The closest comparable came from another leadoff hitter, Jacoby Ellsbury, who spent just 17 games in Portland at the start of the 2007 season, hitting .452/.518/.644 before forcing his way up to Pawtucket. But Ellsbury was different in a few key respects: 1) He was a 23-year-old who had been drafted out of college; 2) He’d spent 50 games in Portland at the end of his first full pro season in 2006. So, Ellsbury didn’t force his promotion until he’d been in Double-A for 67 games rather than 50.

The Sox have had few position players who were drafted out of high school dominate like this. Will Middlebrooks was 22 when he arrived in Portland and had a great year, hitting .302/.345/.520 with 18 homers in 96 games before an end-of-year promotion to Pawtucket. Anthony Rizzo made it to Portland as a 20-year-old in 2010 and hit .263/.334/.481 with 20 homers in 107 games before getting traded that offseason.

Xander Bogaerts had 79 games in Double-A — 23 at the end of 2012, 56 more at the start of 2013 — before his promotion to Triple-A Pawtucket in his age 20 season.

So, as Kevin Thomas of the Portland Press-Herald pointed out (via twitter), the Sox haven’t had a top position prospect blitz through Portland in recent years in fewer than 61 games. That suggests that Betts may have a while to wait before he moves up to the top rung of the minor league ladder. Of course, it’s worth noting that no one else dominated Portland out of the chute in the fashion that Betts has. He may be forcing his own set of rules.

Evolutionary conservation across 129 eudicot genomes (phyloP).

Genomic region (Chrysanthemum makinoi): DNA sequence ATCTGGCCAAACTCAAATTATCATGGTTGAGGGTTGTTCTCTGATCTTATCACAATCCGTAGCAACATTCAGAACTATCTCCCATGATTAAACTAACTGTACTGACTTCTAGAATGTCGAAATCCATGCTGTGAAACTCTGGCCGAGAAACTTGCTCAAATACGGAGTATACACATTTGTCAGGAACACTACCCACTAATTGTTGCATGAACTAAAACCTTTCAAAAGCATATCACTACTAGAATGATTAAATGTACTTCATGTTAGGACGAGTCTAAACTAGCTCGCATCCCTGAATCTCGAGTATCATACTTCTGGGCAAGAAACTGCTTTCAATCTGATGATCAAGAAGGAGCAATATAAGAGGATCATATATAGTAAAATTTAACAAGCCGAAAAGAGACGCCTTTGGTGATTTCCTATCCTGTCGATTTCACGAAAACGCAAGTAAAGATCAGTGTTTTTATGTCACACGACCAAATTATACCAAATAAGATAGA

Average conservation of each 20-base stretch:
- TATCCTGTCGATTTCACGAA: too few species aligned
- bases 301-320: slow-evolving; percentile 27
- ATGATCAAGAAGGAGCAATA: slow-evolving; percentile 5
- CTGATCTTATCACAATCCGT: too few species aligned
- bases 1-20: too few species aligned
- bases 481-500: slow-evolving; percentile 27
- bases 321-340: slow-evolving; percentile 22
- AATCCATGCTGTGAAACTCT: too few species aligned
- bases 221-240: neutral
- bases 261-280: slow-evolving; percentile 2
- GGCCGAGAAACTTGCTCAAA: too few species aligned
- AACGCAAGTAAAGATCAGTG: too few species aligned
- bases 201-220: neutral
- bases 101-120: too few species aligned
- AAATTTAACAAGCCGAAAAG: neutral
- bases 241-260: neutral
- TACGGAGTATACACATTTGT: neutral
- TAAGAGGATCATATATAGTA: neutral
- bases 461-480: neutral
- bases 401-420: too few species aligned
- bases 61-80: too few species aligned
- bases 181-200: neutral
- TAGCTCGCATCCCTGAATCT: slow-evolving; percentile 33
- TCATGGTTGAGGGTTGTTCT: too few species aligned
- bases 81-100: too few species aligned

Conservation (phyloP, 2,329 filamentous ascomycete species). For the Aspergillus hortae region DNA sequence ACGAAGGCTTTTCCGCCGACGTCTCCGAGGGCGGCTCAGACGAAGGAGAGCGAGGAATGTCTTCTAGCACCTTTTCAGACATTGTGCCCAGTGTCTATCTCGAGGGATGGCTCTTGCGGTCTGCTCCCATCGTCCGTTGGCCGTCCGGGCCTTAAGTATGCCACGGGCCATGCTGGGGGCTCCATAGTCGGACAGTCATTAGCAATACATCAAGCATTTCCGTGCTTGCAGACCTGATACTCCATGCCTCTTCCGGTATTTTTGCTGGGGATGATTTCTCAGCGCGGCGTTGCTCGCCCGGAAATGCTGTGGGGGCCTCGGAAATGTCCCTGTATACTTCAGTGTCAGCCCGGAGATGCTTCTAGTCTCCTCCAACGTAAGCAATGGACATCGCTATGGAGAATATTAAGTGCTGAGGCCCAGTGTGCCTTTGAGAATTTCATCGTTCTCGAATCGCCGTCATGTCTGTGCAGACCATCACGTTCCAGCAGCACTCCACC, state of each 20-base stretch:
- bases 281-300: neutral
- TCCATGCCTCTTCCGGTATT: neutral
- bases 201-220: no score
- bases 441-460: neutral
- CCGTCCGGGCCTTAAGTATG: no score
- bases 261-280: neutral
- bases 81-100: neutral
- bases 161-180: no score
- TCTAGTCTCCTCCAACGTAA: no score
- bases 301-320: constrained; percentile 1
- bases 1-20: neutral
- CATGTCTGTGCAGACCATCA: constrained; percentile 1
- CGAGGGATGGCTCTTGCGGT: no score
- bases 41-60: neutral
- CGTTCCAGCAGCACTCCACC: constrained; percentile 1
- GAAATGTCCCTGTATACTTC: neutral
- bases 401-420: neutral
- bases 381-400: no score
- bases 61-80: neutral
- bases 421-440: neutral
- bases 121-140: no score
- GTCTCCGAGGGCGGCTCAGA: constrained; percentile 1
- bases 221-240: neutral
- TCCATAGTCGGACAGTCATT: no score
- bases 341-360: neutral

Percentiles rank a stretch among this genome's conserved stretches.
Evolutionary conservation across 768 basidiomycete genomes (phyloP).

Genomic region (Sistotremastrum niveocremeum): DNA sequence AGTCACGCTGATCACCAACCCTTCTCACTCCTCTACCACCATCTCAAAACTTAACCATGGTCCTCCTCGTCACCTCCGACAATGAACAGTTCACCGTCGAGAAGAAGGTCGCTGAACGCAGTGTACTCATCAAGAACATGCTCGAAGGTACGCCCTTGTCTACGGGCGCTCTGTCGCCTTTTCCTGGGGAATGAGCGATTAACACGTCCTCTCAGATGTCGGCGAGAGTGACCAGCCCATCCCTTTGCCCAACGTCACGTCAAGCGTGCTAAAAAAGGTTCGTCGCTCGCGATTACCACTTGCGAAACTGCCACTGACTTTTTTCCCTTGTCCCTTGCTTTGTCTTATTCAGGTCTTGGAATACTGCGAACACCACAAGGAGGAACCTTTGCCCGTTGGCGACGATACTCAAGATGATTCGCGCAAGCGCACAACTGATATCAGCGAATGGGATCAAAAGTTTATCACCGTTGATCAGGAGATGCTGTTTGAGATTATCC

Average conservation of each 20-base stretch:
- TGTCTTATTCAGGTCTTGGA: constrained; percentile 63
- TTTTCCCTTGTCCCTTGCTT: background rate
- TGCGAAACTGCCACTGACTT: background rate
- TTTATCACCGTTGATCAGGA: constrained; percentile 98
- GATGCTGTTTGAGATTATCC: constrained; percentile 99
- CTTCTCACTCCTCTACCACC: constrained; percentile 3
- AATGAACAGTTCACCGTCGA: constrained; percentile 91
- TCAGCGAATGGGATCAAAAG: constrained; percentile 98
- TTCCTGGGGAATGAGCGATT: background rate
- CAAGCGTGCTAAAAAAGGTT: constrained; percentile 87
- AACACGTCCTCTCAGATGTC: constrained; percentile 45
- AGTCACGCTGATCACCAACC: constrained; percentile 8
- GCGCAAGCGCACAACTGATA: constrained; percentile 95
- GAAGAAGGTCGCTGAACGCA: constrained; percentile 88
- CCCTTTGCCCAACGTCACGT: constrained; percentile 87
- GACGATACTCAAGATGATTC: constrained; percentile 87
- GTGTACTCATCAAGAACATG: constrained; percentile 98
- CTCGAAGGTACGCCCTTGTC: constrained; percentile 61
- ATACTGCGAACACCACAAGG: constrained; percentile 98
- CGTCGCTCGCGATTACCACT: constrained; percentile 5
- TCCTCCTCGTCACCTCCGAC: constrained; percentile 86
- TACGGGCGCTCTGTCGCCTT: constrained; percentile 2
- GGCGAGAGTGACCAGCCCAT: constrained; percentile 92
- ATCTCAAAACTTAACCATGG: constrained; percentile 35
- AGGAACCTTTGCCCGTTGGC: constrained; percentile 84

“Nobody knows why he’s still here. He’s a freak, man,” Portland pitcher Keith Couch told MiLB.com. “He should be in the big leagues. He has this electricity to his game. He’s just crushing balls and getting on base and scoring runs.”

Here’s video of the homer: Read the rest of this entry »

Read More: anthony ranaudo, Keith Couch, mookie betts, travis shaw

Wednesday’s Red Sox-Rays matchups: Felix Doubront vs. Chris Archer

04.30.14 at 8:50 am ET
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The Red Sox will continue their three-game series against the Rays on Wednesday when they send Felix Doubront to the mound against Chris Archer.

Doubront struggled mightily in his last outing as he was right in the thick of Boston’€™s 14-5 loss to the Yankees last Thursday. Doubront struggled throughout the outing and received no favors from the team’€™s defense as he left the game after a mere 2 2/3 innings after giving up seven runs, three of which were earned, on six hits and two walks. The outing marked the second time this season that Doubront has failed to make it past the third inning.

“It was a bad night,” Doubront said after the game. “I couldn’t get my job done. It was probably a loss of concentration. That’€™s what happened. It was terrible.

Red Sox manager John Farrell added: “Felix was erratic with his command. We contributed with some plays defensively to extend a couple of those innings, and the sooner we move past this one the better.”

The southpaw last took on the Rays on July 29, 2013, in what became a 2-1 loss. Doubront earned his fifth ‘€˜L’€™ of the season after he gave up two earned runs on eight hits over five innings. He also walked three and struck out four during the outing. In 11 appearances against Tampa Bay, eight of which were starts, Doubront has gone 2-3 with a 3.24 ERA and a WHIP of 1.42.

Unlike Doubront, Archer enters Wednesday’€™s game after getting a no-decision in his most recent start — a tilt against the White Sox on Friday. Archer gave up four runs on nine hits with four strikeouts during the six-inning outing. Chicago went on to win the game 9-6 after a five-run rally during the ninth.

Archer has limited experience against the Red Sox and has not faced off against Boston since June 18, 2013. Archer earned the loss in what became a 5-1 Red Sox win after he gave up four runs, three of which were earned, on five hits over 4 2/3 innings. In three starts against Boston, Archer has gone 1-2 with a 5.27 ERA and a 1.98 WHIP. His lone win over the Red Sox came during the 2012 season.